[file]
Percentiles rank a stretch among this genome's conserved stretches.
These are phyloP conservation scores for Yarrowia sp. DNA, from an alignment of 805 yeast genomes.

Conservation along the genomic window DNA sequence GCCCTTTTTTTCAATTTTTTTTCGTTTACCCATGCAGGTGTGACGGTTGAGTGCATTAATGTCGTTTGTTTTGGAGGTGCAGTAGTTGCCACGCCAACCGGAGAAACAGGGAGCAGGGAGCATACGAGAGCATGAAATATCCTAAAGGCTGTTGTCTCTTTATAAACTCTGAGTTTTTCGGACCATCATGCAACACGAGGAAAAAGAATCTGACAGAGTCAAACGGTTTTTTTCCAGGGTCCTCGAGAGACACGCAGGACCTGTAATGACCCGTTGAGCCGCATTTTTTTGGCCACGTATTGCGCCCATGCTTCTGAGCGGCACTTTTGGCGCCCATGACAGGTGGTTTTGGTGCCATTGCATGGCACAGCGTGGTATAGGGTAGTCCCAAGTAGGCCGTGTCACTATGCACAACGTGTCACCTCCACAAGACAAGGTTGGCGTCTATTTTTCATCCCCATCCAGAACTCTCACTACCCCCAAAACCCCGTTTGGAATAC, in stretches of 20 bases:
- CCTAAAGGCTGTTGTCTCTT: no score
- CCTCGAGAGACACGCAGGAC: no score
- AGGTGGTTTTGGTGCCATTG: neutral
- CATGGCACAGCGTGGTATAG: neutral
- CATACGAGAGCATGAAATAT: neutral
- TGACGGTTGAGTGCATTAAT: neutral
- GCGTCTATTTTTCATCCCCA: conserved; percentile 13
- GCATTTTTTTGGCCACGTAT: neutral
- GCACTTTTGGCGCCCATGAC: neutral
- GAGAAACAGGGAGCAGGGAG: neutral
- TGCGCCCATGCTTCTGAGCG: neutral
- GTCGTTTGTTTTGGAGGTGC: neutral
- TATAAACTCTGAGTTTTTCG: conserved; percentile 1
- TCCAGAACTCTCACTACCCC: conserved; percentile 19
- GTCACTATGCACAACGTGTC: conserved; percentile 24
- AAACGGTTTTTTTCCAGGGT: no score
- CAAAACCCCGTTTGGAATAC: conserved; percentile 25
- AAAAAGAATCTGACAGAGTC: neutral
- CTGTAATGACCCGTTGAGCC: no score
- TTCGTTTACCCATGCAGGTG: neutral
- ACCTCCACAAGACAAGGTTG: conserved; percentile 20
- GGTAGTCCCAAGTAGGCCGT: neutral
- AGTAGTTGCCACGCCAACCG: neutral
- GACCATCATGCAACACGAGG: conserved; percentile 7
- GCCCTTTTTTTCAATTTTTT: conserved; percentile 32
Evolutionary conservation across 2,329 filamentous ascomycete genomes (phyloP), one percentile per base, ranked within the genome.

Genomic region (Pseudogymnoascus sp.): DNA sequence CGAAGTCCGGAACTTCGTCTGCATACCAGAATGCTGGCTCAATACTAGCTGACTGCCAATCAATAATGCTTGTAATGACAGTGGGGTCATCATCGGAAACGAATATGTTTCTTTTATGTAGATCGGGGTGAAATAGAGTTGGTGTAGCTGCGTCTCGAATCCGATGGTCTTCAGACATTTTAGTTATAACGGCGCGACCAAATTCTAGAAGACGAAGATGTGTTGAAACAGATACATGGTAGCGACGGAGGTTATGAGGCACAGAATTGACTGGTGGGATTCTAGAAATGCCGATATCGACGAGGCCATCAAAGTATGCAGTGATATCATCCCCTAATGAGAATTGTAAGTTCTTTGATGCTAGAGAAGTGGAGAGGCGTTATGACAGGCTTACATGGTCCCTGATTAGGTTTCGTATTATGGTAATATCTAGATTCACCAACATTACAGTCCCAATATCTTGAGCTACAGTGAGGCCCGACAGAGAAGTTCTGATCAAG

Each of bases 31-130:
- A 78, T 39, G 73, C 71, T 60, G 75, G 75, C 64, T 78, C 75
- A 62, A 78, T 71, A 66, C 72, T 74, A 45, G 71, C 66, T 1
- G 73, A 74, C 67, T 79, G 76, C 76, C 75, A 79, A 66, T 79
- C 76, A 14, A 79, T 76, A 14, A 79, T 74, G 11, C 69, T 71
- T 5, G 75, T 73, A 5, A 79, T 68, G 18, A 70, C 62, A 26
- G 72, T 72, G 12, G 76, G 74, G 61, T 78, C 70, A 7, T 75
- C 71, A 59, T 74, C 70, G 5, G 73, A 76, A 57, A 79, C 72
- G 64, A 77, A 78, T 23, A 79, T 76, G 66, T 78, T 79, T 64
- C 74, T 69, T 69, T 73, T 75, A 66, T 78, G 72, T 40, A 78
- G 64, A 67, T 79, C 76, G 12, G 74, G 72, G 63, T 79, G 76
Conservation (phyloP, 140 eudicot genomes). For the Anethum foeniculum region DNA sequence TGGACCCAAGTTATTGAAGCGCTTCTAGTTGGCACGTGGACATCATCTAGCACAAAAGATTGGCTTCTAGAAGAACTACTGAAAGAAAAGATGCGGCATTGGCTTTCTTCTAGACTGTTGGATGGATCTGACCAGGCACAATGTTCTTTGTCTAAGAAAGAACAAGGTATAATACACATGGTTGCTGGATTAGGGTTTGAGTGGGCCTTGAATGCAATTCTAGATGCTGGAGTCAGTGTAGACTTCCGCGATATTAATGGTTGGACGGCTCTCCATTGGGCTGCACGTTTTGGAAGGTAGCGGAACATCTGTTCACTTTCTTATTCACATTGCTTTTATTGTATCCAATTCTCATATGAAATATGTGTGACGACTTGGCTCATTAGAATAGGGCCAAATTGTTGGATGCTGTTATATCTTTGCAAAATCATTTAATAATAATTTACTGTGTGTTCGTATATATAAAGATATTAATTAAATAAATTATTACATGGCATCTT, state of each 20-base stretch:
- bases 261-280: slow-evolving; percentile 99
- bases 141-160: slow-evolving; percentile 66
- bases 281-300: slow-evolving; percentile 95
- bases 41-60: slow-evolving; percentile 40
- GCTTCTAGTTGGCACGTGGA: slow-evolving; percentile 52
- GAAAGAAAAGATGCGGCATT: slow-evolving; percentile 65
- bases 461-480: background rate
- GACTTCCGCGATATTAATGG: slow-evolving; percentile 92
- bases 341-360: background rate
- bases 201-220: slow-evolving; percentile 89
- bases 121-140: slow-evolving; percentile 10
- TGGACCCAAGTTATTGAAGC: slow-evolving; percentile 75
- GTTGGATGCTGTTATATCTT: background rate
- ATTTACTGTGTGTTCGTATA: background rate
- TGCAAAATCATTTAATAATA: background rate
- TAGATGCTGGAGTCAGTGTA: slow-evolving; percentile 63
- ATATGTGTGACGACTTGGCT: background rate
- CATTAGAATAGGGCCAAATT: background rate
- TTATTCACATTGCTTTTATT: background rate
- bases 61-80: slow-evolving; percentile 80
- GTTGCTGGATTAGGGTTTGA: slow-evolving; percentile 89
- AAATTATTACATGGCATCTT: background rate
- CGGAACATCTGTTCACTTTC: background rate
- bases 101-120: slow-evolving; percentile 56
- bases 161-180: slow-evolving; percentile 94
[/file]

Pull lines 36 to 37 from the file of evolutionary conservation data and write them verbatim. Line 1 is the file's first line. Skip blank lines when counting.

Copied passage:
- T 5, G 75, T 73, A 5, A 79, T 68, G 18, A 70, C 62, A 26
- G 72, T 72, G 12, G 76, G 74, G 61, T 78, C 70, A 7, T 75